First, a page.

Parents Omar Riley and Shirley Wallis died in the blaze, along with their daughters nine year old Aniyla and eight-year old Shanice Riley. A 12-year old daughter, Shaniya Wallis, was burned in the blaze. Family friend Jennifer Grubbs was able to escape from an attic bedroom by crawling out a window.
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(AFD Release) – The investigation by the Akron Fire Department (AFD) into the December 3, 2016, fatal fire at 266 East Tallmadge Avenue has been completed. In the course of the investigation, AFD companies forced entry to all doors of the structure with exception of the east door.
The structure was examined using a systematic approach starting with the areas least damaged to most damaged. Inspection of the interior revealed heavy damage to the first floor kitchen area at and near the gas stove. The knobs of the stove were completely burned off, and evidence shows one burner was in the “on” position. Materials on the first floor show evidence of reaching their ignition temperatures.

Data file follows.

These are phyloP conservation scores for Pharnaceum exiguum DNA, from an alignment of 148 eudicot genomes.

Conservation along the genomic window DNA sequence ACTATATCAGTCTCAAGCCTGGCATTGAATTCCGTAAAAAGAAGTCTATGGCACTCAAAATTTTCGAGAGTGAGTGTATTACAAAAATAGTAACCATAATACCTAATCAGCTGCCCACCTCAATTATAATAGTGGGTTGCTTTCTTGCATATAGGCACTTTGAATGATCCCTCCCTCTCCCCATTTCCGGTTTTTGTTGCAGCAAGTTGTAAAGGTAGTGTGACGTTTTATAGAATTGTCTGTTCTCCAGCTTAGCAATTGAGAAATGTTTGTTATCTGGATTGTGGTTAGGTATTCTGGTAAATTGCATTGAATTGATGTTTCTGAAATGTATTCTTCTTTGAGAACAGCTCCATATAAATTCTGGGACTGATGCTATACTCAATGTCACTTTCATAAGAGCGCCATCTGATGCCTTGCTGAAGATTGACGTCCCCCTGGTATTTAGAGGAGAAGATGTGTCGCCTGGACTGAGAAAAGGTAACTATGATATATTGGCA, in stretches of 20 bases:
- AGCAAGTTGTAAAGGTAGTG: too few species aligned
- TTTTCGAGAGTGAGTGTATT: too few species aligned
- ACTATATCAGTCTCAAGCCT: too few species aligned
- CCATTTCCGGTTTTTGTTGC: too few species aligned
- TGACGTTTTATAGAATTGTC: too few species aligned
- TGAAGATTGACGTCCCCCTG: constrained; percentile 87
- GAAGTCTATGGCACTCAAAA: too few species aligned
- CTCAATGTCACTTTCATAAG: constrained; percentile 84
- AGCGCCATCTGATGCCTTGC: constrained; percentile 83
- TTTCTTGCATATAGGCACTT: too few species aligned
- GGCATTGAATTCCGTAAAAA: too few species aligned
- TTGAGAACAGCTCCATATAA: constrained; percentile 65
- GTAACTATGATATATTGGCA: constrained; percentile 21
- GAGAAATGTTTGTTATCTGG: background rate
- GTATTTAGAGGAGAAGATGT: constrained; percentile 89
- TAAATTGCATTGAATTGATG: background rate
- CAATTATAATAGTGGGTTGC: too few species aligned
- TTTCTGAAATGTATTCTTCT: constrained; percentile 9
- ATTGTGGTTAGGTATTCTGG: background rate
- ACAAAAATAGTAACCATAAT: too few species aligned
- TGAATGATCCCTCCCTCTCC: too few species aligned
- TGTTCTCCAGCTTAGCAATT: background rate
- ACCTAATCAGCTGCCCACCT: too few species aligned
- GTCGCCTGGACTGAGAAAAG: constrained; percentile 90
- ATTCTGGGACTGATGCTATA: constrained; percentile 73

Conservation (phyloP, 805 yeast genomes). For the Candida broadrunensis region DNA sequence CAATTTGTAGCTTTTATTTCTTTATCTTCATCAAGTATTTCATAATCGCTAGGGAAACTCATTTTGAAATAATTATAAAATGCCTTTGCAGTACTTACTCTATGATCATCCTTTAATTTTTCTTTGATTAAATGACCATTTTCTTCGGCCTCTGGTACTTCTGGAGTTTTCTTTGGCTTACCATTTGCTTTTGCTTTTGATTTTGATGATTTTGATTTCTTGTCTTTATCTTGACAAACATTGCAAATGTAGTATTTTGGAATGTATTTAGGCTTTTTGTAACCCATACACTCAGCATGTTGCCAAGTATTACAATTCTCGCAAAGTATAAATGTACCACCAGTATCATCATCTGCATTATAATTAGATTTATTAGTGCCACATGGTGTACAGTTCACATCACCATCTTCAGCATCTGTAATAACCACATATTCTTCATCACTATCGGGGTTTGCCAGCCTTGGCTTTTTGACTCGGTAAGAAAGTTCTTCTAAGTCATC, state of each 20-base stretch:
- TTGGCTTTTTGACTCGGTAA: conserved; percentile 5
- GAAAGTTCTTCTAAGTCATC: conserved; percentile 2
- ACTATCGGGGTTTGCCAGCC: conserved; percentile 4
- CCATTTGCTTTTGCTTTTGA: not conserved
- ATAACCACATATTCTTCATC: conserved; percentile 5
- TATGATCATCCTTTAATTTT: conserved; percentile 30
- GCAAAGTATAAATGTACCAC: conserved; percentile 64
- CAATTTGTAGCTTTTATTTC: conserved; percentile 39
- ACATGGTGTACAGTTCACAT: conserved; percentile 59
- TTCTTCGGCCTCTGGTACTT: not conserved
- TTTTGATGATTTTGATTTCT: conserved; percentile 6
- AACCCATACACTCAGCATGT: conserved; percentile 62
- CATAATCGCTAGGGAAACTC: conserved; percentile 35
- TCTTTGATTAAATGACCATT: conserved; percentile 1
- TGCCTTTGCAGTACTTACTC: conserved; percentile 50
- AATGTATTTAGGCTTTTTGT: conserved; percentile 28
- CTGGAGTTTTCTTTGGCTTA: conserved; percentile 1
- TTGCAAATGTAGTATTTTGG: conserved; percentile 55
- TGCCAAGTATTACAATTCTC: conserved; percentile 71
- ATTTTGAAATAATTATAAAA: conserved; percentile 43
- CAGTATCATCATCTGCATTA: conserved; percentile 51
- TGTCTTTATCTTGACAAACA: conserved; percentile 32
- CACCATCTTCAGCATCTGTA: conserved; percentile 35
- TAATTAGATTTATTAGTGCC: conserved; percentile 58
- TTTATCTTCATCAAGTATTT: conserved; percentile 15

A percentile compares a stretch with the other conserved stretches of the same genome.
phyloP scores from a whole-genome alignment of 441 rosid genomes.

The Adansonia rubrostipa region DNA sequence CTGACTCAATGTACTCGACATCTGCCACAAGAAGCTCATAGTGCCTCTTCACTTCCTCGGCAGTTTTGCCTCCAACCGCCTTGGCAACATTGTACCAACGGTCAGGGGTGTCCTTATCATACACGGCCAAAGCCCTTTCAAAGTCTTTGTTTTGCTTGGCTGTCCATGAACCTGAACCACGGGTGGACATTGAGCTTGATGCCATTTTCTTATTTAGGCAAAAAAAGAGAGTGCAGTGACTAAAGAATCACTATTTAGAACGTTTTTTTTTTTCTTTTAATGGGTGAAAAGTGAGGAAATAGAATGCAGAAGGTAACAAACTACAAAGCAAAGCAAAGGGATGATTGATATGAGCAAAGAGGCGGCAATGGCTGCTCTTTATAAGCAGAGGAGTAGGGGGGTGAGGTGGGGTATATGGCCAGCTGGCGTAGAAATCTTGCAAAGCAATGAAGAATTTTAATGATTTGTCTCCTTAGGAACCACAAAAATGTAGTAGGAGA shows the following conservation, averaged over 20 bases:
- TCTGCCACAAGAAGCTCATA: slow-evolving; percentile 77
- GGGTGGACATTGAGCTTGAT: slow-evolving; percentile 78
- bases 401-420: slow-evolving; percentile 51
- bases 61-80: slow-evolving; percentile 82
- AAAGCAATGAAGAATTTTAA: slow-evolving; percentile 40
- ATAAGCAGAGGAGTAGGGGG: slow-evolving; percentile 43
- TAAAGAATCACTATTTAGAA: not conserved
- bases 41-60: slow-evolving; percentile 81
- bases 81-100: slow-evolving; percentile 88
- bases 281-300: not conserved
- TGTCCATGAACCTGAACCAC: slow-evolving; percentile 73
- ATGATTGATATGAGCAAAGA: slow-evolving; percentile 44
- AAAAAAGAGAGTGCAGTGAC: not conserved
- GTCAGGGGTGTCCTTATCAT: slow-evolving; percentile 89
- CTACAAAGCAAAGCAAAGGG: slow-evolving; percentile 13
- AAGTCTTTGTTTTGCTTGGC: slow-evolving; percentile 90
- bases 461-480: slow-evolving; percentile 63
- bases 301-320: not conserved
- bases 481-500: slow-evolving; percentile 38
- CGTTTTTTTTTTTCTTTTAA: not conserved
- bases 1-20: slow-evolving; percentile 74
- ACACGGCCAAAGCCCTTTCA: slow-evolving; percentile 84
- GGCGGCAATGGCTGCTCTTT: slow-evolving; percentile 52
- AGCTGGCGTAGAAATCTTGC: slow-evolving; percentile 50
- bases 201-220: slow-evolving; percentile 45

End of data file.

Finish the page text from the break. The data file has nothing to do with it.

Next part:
Evidence shows the fire traveled upwards in a chimney effect reaching the second floor. The occupant of the attic stated that after smelling smoke, she went to the second floor landing and opened the attic door. Being immediately overcome with smoke, she ran upstairs to get away from it and was able to escape from a third floor window.
While firefighters did not see any smoke detectors, fire investigators were unable to conclusively determine whether or not they were present. After processing the fire scene and interviewing witnesses, the Akron Fire Investigator determined that the origin of this fire was in the first floor kitchen area at or near the gas stove. The cause of this fire was determined to be unattended cooking.